SURVIVING AS AN ARTIST
Learning from industry experts with The Fine Art Collective
Our global arts education programme, The Fine Art Collective, hosted an afternoon of discussions at the Colart Head Office in June.
The event was a fantastic opportunity for emerging artists to network with and learn from established artists and industry specialists. The evening revolved around three questions:
• What does professional practice mean for the fine artist?
• What is the range of possibilities that define employability for an artist in the current climate?
• What skills outside of their practice need to be developed?
The afternoon included a lively panel discussion with artists, educators, and curators who offered their insights to the audience. The panel included Juan Bolivar, Emma Talbot, Ian Monroe, David Mach, Stephen Beddoe, Doug Fishbone and Lucy Day.
The Fine Art Collective is practical and hands-on so the afternoon also offered some genuine advice from artists who have been working in the industry for a number of years. For artists who are navigating and negotiating life after university this is invaluable.
For example, Ian Monrose led a workshop on how to work with galleries and apply for new opportunities, which focussed on relationships with galleries and how to make a good proposal. With his vast and varied experience, David Mach discussed how to manage your own practice, especially in relation to working on ‘temporary’ and ‘site-specific’ artwork. And on a very practical note Doug Fish Bone explained what we can learn from transferable skills, how they can be reapplied, and how an artist can curate their own skills for opportunities.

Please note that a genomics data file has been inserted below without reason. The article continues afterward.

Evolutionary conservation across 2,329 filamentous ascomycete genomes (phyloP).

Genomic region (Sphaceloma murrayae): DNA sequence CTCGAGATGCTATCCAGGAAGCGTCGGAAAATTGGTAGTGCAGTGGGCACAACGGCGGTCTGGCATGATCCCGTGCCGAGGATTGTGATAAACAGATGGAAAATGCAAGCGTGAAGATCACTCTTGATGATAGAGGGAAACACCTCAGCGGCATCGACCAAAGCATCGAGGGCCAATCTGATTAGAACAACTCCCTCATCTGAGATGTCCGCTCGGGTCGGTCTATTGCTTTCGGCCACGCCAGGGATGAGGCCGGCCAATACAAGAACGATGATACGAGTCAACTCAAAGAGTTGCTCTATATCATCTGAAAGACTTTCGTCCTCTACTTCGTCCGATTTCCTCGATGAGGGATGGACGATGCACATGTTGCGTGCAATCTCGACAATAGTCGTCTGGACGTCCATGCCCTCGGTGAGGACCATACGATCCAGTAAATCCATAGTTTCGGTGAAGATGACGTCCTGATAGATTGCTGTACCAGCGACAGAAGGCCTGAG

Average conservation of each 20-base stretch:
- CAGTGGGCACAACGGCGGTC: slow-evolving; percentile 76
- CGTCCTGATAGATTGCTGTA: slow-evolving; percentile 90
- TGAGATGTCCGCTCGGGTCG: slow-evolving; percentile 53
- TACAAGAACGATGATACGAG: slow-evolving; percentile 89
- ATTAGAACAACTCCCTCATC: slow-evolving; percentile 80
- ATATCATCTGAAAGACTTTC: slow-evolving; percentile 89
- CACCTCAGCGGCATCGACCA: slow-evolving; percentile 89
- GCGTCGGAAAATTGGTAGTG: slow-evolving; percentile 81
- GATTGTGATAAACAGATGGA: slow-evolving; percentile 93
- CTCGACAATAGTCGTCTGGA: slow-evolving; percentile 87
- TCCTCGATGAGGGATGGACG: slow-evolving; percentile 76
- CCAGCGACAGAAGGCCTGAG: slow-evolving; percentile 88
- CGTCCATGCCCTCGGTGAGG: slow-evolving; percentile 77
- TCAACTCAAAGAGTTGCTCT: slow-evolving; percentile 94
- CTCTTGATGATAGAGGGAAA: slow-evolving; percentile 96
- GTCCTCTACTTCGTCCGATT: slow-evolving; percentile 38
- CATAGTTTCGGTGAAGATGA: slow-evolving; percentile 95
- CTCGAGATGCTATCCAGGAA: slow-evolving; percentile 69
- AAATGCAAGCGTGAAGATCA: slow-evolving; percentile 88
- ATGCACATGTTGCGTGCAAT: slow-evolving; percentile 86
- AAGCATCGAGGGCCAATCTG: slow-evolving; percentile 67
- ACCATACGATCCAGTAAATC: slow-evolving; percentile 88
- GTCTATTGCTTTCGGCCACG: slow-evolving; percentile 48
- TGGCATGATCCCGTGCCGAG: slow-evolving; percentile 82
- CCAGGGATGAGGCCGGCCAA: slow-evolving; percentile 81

About The Fine Art Collective
The Fine Art Collective is an artist led educational community in which students are given the opportunity to question and test innovative artist products. Through regular newsletters, students also receive articles exploring different techniques and mediums, providing a platform for them to seek solutions and ask questions about their own practice.
The community gives students the opportunity to exchange knowledge with other practicing artists, take advantage of special offers, and apply to a range of open calls and residency programmes. The Studio Building offers an exciting dialogue between art and science since its artists’ studios are located next door to our Innovation & Development laboratories.
We currently visit all the main art schools worldwide offering a series of lectures and workshops, which are designed to share knowledge about art materials and allow students to experiment with materials they might not usually come across in their studies.
The lectures are free to art colleges and universities where artists deliver talks on painting and their own materials practice. These lectures are followed by a hands-on demonstration session that focuses on all aspects of media, mediums surfaces and tools, including, pigment types, mediums, permanence/lightfastness and safer practice.
The aim of the lectures is to provide invaluable technical information on innovation and development raising awareness of the quality and integrity of how artwork is created.
There is time for students to ask questions about specific painting concerns for those who would like to discuss these further, which they always make full use of. We then give them free samples along with information about how to find out more about the products and opportunities.